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Amgen Scholars: Announcements of Opportunity

Below are Announcements of Opportunity posted by Caltech faculty for the Amgen Scholars program.

Announcements of Opportunity are posted as they are received. Please check back regularly for new AO submissions! Remember: This is just one way that you can go about identifying a suitable project and/or mentor. For additional tips on identifying a mentor click here.

Please remember:

  • Students pursuing Amgen must be U.S. citizens, U.S. permanent residents, or students with DACA status.
  • Students pursuing Amgen must complete the 10-week program from June 18 - August 23, 2024. Students must commit to these dates. No exceptions will be made.
  • Accepted students must live in provided Caltech housing.

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Project:  Using Machine Learning to explore the role of climate change, air pollution, and genetics in the aging of people with HIV.
Disciplines:  Computer Science, In any field, it's essential to excel in programming, geocode and machine learning while having an interest in genetic data.
Mentor:  R. Michael Alvarez, Professor, (HSS),
AO Contact:  Dr. Cong Cao,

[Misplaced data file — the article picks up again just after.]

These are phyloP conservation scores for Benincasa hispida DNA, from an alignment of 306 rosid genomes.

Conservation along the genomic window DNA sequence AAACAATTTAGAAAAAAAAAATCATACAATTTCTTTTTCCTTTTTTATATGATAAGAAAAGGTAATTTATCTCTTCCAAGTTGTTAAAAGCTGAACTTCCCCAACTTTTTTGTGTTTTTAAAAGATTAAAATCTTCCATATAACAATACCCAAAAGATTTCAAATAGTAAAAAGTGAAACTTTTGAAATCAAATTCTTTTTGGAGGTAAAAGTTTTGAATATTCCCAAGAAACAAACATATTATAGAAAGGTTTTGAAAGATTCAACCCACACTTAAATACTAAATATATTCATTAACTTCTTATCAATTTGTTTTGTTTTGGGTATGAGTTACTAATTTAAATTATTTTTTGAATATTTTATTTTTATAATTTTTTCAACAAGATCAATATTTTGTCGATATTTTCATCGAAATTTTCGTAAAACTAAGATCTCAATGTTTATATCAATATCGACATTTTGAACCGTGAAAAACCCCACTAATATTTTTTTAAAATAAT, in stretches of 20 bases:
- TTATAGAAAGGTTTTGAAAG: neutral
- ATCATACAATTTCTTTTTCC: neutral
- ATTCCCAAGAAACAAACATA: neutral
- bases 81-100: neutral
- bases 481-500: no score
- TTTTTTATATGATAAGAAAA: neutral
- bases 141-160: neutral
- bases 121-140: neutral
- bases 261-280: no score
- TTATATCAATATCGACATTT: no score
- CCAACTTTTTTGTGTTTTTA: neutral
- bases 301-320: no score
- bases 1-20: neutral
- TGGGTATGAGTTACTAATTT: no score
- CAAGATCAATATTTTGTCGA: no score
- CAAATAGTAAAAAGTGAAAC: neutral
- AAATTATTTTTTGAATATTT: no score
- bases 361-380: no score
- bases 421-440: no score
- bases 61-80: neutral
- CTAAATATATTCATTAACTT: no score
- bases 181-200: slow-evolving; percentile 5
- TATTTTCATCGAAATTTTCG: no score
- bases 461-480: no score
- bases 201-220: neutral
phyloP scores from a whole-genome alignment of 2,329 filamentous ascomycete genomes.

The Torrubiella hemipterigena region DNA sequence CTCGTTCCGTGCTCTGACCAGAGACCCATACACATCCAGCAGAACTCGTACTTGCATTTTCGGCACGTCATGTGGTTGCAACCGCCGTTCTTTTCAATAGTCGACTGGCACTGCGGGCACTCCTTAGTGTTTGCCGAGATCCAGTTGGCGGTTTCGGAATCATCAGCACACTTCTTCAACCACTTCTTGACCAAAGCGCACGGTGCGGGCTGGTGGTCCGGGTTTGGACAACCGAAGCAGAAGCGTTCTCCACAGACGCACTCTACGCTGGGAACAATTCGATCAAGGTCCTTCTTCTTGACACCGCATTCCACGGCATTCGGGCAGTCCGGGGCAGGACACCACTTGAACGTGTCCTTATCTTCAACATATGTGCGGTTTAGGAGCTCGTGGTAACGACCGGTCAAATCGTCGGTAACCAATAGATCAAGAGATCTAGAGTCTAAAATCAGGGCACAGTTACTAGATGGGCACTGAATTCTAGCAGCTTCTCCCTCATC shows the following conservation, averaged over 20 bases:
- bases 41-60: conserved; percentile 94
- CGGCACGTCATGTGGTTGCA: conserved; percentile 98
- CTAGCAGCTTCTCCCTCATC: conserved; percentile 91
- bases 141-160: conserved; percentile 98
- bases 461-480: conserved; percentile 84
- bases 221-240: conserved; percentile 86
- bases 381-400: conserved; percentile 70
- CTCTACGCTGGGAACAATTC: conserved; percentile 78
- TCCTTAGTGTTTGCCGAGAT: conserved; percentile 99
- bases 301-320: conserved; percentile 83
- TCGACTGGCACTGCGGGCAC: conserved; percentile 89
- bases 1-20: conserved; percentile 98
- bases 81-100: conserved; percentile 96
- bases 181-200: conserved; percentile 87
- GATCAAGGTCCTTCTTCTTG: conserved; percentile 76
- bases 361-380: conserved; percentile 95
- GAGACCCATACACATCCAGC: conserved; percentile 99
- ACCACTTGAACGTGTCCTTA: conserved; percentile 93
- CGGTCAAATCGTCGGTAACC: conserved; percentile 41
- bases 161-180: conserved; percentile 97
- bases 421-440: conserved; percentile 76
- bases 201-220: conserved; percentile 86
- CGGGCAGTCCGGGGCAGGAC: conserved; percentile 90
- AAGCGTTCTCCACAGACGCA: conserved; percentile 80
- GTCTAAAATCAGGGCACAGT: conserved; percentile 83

Background:  People living with HIV (PLWH) exhibit accelerated aging compared to age-matched individuals living without HIV (PLWoH). Several studies have attempted to explore the role of DNA methylation age and environmental influences in environmental epidemiology. However, to the best of our knowledge, no studies have attempted to identify key genetic and environmental changes associated with aging in PLWH. Genes and environment are not separate factors. Environmental exposures include, but are not limited to, meteorological factors caused by climate change, as well as air pollutants. The single-factor effects of air pollution, meteorological factors, and genes, as well as their interactions, work together to influence the health consequences of aging. Many studies have confirmed that heat waves can lead to increased mortality and have differential health consequences. However, other meteorological factors caused by climate change are also important for research on aging in PLWH. For example, in addition to heat, global warming will lead to reduced relative humidity, increased air pressure, extreme precipitation, changes in global wind speeds, and shortwave radiation changes. A 2020 report by the Lancet proposed that as a group, the elderly is vulnerable to climate change due to poor adaptability to extremely high temperatures. Many studies have demonstrated a correlation between extreme heat and mortality in the elderly. Climate change is already causing extreme weather factors such as high temperatures, which will cause the elderly population to face higher health risks than the general population. This research should lend valuable insights into epigenetic-by-environment interactions and help to provide effective policy recommendations. Effective public policy relies on a more comprehensive exploration of this cause-and-effect relationship. Integrating advances in genetics into public policy research is one of our goals, as many previous policy interventions have not been able to incorporate epigenetic associations effectively. Our research will include the meteorological and air pollution factors, with an emphasis on the causal influence of the interaction of environmental and genetic factors on biological aging, as measured by epigenetics, with the ultimate goal of leading to public policy recommendations.